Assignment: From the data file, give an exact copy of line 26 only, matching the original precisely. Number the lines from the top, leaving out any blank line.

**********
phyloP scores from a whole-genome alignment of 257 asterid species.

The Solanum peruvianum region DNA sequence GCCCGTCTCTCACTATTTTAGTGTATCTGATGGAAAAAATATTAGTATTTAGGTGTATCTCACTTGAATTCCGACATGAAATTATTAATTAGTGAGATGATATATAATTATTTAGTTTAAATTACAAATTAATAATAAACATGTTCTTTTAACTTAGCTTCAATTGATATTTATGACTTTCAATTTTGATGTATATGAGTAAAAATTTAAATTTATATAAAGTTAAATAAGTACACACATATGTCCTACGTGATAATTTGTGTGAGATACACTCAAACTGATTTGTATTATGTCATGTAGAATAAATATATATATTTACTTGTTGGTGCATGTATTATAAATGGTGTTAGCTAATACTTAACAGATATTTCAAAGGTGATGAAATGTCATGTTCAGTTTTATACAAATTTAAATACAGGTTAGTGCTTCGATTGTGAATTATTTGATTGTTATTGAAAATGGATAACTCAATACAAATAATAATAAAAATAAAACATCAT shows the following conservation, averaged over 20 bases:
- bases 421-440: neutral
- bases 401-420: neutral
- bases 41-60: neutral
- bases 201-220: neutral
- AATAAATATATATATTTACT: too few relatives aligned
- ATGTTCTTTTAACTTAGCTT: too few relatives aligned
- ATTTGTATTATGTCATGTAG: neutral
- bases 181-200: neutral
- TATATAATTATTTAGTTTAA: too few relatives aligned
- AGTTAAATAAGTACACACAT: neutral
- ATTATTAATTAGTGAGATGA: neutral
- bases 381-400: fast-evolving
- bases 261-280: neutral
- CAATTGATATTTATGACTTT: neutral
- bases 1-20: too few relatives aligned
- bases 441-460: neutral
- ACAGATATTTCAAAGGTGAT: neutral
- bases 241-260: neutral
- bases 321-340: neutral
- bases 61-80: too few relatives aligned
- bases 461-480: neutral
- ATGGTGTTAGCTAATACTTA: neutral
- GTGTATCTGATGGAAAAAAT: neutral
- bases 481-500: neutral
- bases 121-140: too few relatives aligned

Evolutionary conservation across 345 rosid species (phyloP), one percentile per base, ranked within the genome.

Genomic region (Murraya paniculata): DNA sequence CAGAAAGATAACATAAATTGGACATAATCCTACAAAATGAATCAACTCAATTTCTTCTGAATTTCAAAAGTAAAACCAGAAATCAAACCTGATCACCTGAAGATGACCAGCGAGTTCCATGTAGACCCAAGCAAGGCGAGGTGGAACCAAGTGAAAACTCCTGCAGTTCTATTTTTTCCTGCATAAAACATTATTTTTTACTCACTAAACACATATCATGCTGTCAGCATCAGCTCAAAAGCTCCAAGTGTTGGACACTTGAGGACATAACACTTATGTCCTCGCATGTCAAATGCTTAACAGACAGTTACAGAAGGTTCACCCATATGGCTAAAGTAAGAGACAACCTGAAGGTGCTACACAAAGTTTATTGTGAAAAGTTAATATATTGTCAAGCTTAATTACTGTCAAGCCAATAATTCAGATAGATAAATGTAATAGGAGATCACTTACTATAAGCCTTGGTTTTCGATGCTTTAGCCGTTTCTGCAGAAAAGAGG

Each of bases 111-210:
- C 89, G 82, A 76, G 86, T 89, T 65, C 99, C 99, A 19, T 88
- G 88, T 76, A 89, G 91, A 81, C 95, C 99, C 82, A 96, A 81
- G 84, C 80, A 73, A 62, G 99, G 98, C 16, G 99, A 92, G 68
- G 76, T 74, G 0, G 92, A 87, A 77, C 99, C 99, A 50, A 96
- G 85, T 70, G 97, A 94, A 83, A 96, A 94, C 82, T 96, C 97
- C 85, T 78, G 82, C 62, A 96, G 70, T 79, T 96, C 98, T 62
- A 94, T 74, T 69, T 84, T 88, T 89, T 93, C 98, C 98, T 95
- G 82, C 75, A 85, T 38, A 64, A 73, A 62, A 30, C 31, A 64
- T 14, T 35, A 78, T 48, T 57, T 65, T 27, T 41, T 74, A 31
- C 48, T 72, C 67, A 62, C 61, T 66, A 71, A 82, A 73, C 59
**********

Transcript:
- bases 481-500: neutral